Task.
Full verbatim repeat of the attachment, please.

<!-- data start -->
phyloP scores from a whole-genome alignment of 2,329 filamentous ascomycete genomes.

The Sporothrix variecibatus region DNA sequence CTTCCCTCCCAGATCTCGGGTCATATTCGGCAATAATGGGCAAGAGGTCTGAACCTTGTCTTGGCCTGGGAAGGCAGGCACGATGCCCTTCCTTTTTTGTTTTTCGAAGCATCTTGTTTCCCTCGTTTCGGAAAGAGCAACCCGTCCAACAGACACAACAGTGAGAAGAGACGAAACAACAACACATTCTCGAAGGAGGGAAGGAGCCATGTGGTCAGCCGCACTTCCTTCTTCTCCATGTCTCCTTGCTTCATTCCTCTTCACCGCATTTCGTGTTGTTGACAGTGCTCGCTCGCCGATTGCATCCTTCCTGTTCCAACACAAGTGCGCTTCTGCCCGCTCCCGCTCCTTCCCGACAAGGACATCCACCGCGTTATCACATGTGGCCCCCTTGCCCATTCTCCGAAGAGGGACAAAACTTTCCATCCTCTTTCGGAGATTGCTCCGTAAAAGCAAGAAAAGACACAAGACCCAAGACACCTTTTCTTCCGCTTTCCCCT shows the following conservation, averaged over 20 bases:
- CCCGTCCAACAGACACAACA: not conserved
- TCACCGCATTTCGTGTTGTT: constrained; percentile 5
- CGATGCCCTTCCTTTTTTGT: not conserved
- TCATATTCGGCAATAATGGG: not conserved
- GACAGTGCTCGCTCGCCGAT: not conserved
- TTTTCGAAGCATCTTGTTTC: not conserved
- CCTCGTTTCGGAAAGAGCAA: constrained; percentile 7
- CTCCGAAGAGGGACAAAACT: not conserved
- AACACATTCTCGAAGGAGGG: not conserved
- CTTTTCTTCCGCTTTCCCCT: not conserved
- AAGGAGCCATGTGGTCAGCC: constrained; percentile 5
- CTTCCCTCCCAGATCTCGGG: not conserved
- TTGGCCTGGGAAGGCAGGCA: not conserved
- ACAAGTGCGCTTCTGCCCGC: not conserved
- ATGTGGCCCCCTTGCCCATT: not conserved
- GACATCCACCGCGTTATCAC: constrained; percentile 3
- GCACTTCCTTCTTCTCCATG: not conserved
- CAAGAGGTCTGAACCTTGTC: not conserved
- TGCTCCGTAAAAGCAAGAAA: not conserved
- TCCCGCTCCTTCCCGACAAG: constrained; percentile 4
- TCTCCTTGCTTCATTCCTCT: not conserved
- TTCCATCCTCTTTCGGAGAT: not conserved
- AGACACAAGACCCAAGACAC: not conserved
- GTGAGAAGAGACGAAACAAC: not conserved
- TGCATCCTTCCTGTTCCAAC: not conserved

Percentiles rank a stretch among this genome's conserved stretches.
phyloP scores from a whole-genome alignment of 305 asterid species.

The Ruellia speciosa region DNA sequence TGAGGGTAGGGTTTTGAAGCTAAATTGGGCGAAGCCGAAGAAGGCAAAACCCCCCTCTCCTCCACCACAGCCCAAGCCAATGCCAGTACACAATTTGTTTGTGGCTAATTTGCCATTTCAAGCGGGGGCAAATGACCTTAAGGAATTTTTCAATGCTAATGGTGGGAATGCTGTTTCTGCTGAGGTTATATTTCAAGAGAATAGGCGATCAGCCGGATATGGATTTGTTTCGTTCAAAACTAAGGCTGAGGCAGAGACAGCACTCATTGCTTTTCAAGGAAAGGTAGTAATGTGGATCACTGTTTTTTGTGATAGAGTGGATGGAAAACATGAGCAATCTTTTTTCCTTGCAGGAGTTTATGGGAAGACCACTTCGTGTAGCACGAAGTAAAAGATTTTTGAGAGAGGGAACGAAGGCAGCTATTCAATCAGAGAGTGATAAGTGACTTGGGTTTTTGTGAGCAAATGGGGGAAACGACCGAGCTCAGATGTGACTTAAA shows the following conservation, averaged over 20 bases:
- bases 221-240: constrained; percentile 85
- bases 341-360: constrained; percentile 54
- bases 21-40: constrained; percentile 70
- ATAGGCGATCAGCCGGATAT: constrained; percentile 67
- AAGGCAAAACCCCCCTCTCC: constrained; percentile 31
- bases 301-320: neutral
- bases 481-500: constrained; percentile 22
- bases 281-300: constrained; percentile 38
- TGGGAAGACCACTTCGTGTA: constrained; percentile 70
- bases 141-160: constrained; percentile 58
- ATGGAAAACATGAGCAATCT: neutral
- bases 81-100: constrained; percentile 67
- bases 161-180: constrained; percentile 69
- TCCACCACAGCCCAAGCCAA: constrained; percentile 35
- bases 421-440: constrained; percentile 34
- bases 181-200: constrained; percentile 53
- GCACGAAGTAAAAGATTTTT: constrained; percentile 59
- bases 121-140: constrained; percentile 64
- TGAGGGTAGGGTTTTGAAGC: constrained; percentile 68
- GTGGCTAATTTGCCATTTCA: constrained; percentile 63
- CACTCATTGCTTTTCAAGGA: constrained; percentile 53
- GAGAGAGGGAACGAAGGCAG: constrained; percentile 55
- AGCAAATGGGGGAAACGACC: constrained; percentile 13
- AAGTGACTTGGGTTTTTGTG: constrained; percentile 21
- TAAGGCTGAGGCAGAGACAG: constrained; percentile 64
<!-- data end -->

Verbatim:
phyloP scores from a whole-genome alignment of 2,329 filamentous ascomycete genomes.

The Sporothrix variecibatus region DNA sequence CTTCCCTCCCAGATCTCGGGTCATATTCGGCAATAATGGGCAAGAGGTCTGAACCTTGTCTTGGCCTGGGAAGGCAGGCACGATGCCCTTCCTTTTTTGTTTTTCGAAGCATCTTGTTTCCCTCGTTTCGGAAAGAGCAACCCGTCCAACAGACACAACAGTGAGAAGAGACGAAACAACAACACATTCTCGAAGGAGGGAAGGAGCCATGTGGTCAGCCGCACTTCCTTCTTCTCCATGTCTCCTTGCTTCATTCCTCTTCACCGCATTTCGTGTTGTTGACAGTGCTCGCTCGCCGATTGCATCCTTCCTGTTCCAACACAAGTGCGCTTCTGCCCGCTCCCGCTCCTTCCCGACAAGGACATCCACCGCGTTATCACATGTGGCCCCCTTGCCCATTCTCCGAAGAGGGACAAAACTTTCCATCCTCTTTCGGAGATTGCTCCGTAAAAGCAAGAAAAGACACAAGACCCAAGACACCTTTTCTTCCGCTTTCCCCT shows the following conservation, averaged over 20 bases:
- CCCGTCCAACAGACACAACA: not conserved
- TCACCGCATTTCGTGTTGTT: constrained; percentile 5
- CGATGCCCTTCCTTTTTTGT: not conserved
- TCATATTCGGCAATAATGGG: not conserved
- GACAGTGCTCGCTCGCCGAT: not conserved
- TTTTCGAAGCATCTTGTTTC: not conserved
- CCTCGTTTCGGAAAGAGCAA: constrained; percentile 7
- CTCCGAAGAGGGACAAAACT: not conserved
- AACACATTCTCGAAGGAGGG: not conserved
- CTTTTCTTCCGCTTTCCCCT: not conserved
- AAGGAGCCATGTGGTCAGCC: constrained; percentile 5
- CTTCCCTCCCAGATCTCGGG: not conserved
- TTGGCCTGGGAAGGCAGGCA: not conserved
- ACAAGTGCGCTTCTGCCCGC: not conserved
- ATGTGGCCCCCTTGCCCATT: not conserved
- GACATCCACCGCGTTATCAC: constrained; percentile 3
- GCACTTCCTTCTTCTCCATG: not conserved
- CAAGAGGTCTGAACCTTGTC: not conserved
- TGCTCCGTAAAAGCAAGAAA: not conserved
- TCCCGCTCCTTCCCGACAAG: constrained; percentile 4
- TCTCCTTGCTTCATTCCTCT: not conserved
- TTCCATCCTCTTTCGGAGAT: not conserved
- AGACACAAGACCCAAGACAC: not conserved
- GTGAGAAGAGACGAAACAAC: not conserved
- TGCATCCTTCCTGTTCCAAC: not conserved

Percentiles rank a stretch among this genome's conserved stretches.
phyloP scores from a whole-genome alignment of 305 asterid species.

The Ruellia speciosa region DNA sequence TGAGGGTAGGGTTTTGAAGCTAAATTGGGCGAAGCCGAAGAAGGCAAAACCCCCCTCTCCTCCACCACAGCCCAAGCCAATGCCAGTACACAATTTGTTTGTGGCTAATTTGCCATTTCAAGCGGGGGCAAATGACCTTAAGGAATTTTTCAATGCTAATGGTGGGAATGCTGTTTCTGCTGAGGTTATATTTCAAGAGAATAGGCGATCAGCCGGATATGGATTTGTTTCGTTCAAAACTAAGGCTGAGGCAGAGACAGCACTCATTGCTTTTCAAGGAAAGGTAGTAATGTGGATCACTGTTTTTTGTGATAGAGTGGATGGAAAACATGAGCAATCTTTTTTCCTTGCAGGAGTTTATGGGAAGACCACTTCGTGTAGCACGAAGTAAAAGATTTTTGAGAGAGGGAACGAAGGCAGCTATTCAATCAGAGAGTGATAAGTGACTTGGGTTTTTGTGAGCAAATGGGGGAAACGACCGAGCTCAGATGTGACTTAAA shows the following conservation, averaged over 20 bases:
- bases 221-240: constrained; percentile 85
- bases 341-360: constrained; percentile 54
- bases 21-40: constrained; percentile 70
- ATAGGCGATCAGCCGGATAT: constrained; percentile 67
- AAGGCAAAACCCCCCTCTCC: constrained; percentile 31
- bases 301-320: neutral
- bases 481-500: constrained; percentile 22
- bases 281-300: constrained; percentile 38
- TGGGAAGACCACTTCGTGTA: constrained; percentile 70
- bases 141-160: constrained; percentile 58
- ATGGAAAACATGAGCAATCT: neutral
- bases 81-100: constrained; percentile 67
- bases 161-180: constrained; percentile 69
- TCCACCACAGCCCAAGCCAA: constrained; percentile 35
- bases 421-440: constrained; percentile 34
- bases 181-200: constrained; percentile 53
- GCACGAAGTAAAAGATTTTT: constrained; percentile 59
- bases 121-140: constrained; percentile 64
- TGAGGGTAGGGTTTTGAAGC: constrained; percentile 68
- GTGGCTAATTTGCCATTTCA: constrained; percentile 63
- CACTCATTGCTTTTCAAGGA: constrained; percentile 53
- GAGAGAGGGAACGAAGGCAG: constrained; percentile 55
- AGCAAATGGGGGAAACGACC: constrained; percentile 13
- AAGTGACTTGGGTTTTTGTG: constrained; percentile 21
- TAAGGCTGAGGCAGAGACAG: constrained; percentile 64